Tiny, rich, and famous for being first, New Hampshire has an importance totally out of proportion to its size in presidential elections.
State law says that New Hampshire's primary must be one week before any other and it is this, along with its historic knack for picking the eventual nominees, that gives the state its enormous political influence.
For 40 years from 1952, no-one won the presidency without first winning their party's New Hampshire primary, a run ended only when Bill Clinton came second in the Democratic primary in 1992. George W Bush also came second in 2000, but won in 2004 when there was no strong challenge from within his party.
Population: 1,314,895 (ranked 41 among states)
Governor: John Lynch (D)
Electoral College votes: 4
Because of the crucial importance of early momentum in the presidential primary system, this gives New Hampshire, with just 0.4% of the nation's population, a significance which far outweighs its size. Yet its early primary is not its only feature of interest.
Historically, New Hampshire has gone its own way and this was the first colony with an independent government.
Since the 19th Century it has shunned high taxes and government intervention, making it a magnet for entrepreneurs and investment.
The state's dislike for government is reflected in its motto: "Live free or die".
House of Representatives:
Senate: 2 Republican
New Hampshire's low taxes have made the state one of the most prosperous and its population more than doubled between 1960 and 2000.
But the exceptional growth of the 1980s meant that the 1990s recession hit particularly hard, although the state has since recovered.
2004: Bush 49%, Kerry 50%
2000: Bush 48%, Gore 47%
1996: Clinton 49%, Dole 39%
In the eight years up to 2000, it voted Democrat but that year it gave its support to Mr Bush in the presidential election and returned two Republicans to the House of Representatives.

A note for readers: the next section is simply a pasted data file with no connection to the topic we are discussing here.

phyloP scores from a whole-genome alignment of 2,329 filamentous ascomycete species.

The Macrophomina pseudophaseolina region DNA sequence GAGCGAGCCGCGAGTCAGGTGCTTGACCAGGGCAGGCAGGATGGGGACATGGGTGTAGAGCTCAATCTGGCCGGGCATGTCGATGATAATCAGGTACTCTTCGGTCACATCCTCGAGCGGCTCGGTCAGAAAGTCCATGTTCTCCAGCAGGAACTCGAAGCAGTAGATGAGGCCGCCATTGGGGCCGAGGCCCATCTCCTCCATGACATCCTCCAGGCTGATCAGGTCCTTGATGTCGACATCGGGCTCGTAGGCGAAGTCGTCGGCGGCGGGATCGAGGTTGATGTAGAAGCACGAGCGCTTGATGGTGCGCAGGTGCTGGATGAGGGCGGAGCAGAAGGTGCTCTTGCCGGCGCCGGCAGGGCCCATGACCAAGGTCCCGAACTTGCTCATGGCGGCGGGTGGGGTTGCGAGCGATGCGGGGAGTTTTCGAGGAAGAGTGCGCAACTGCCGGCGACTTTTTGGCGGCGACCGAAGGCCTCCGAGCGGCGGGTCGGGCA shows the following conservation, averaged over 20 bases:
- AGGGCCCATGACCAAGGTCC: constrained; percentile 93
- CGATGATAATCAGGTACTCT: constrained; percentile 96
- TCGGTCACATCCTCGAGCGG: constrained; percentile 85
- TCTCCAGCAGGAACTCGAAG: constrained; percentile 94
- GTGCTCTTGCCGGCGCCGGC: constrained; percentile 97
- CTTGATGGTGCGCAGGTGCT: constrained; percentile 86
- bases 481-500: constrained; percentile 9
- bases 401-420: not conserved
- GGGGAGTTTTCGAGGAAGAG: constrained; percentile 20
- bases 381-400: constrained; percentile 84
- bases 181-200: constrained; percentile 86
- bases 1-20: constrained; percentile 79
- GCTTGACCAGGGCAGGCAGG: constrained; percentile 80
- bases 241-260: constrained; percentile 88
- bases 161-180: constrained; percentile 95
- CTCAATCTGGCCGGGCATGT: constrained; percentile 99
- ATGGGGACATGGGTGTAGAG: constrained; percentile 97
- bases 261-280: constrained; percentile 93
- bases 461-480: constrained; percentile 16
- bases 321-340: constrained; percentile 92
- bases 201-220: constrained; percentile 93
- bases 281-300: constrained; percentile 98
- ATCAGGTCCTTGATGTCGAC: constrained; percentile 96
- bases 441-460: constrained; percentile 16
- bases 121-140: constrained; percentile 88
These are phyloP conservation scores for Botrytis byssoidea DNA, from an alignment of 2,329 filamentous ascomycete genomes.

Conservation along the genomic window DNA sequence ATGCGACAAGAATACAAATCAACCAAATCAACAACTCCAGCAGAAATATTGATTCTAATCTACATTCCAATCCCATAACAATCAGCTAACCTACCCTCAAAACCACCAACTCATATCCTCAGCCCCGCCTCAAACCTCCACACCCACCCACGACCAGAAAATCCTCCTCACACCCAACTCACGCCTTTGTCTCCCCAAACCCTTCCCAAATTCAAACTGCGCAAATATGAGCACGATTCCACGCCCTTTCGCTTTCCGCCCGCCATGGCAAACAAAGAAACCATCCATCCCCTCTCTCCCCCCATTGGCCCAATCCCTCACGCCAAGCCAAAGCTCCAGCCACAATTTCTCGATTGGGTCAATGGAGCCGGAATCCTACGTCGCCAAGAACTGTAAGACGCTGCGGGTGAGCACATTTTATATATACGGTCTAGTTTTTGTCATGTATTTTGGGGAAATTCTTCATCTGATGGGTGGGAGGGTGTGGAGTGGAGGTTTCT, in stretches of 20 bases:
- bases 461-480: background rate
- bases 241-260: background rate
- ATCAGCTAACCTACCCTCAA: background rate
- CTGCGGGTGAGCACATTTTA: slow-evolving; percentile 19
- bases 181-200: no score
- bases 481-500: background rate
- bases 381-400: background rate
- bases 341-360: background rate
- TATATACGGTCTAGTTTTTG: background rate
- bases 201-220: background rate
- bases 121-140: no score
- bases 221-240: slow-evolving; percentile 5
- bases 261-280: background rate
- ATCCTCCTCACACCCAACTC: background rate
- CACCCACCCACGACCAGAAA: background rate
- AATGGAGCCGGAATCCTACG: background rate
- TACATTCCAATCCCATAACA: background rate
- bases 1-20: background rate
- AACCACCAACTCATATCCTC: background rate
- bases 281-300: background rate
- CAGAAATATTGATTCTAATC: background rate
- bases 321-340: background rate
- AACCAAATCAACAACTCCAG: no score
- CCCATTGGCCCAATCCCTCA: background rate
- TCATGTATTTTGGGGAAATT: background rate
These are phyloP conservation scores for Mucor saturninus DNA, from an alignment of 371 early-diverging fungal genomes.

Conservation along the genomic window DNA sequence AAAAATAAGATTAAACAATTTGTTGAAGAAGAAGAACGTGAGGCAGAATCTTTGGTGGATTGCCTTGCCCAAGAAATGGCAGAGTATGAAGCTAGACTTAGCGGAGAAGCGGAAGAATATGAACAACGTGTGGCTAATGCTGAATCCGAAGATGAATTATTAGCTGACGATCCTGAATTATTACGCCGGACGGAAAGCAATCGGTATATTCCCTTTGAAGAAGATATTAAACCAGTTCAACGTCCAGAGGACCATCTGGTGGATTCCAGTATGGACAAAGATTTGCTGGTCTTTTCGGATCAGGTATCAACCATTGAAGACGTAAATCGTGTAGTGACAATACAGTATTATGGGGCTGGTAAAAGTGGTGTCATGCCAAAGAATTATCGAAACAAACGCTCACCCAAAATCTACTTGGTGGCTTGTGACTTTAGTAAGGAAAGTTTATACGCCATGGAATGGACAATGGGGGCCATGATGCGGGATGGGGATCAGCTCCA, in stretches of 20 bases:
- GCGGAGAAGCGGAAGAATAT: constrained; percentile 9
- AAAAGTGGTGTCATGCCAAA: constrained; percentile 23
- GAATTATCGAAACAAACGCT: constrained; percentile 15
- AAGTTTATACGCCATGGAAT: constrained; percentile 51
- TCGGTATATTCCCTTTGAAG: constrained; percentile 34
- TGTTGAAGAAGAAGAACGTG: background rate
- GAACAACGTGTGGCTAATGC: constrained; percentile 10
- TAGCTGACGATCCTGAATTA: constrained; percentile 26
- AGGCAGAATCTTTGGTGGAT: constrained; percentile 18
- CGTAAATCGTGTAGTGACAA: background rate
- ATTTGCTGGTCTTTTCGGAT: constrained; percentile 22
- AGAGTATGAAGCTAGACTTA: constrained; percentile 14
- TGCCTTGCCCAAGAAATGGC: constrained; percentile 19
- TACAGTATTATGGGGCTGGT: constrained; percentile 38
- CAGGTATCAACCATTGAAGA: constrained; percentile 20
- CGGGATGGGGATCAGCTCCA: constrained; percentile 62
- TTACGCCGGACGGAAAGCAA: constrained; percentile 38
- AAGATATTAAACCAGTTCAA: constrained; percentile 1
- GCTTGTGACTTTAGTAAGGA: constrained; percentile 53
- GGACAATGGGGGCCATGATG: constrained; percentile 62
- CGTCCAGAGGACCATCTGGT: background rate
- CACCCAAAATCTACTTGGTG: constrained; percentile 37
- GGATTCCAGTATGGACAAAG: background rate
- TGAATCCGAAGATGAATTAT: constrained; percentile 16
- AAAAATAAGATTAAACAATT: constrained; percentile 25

In 2004, the state voted for Mr Bush's Democratic challenger John Kerry, and at the 2006 mid-term elections it ousted both Republican congressmen, returning Democrats in their place.
While its two senators remain Republicans (there was no race in 2006), one of them, John Sununu, is up for re-election in 2008, and many commentators are saying that his seat will be the Democrats' most likely electoral gain in this cycle.
The state has a Democratic governor, John Lynch, and in 2006 the Democrats took both houses of the State Legislature for the first time since 1911.
Are you in New Hampshire? Will you be voting in 2008? How do you plan to vote? Send us your comments and predictions using the form below.
I try to vote any time I'm given the option to! I'm at this time a registered Republican but usually vote Democratic in the election. If you want to see small town, old style voting done you should come by Madbury. We still mark the ballot in pen, and slip the ballot into a wooden box, later to be counted by hand! Refreshments offered if you volunteer to count! Wish you'd mentioned NH's legislative body. It's one of the biggest in the world!
Liz, Madbury, NH
I like the message of Obama, but I respect the passion and agenda of Clinton... this election is still in the air for me.
Nathan Townsend, Amherst, NH, USA
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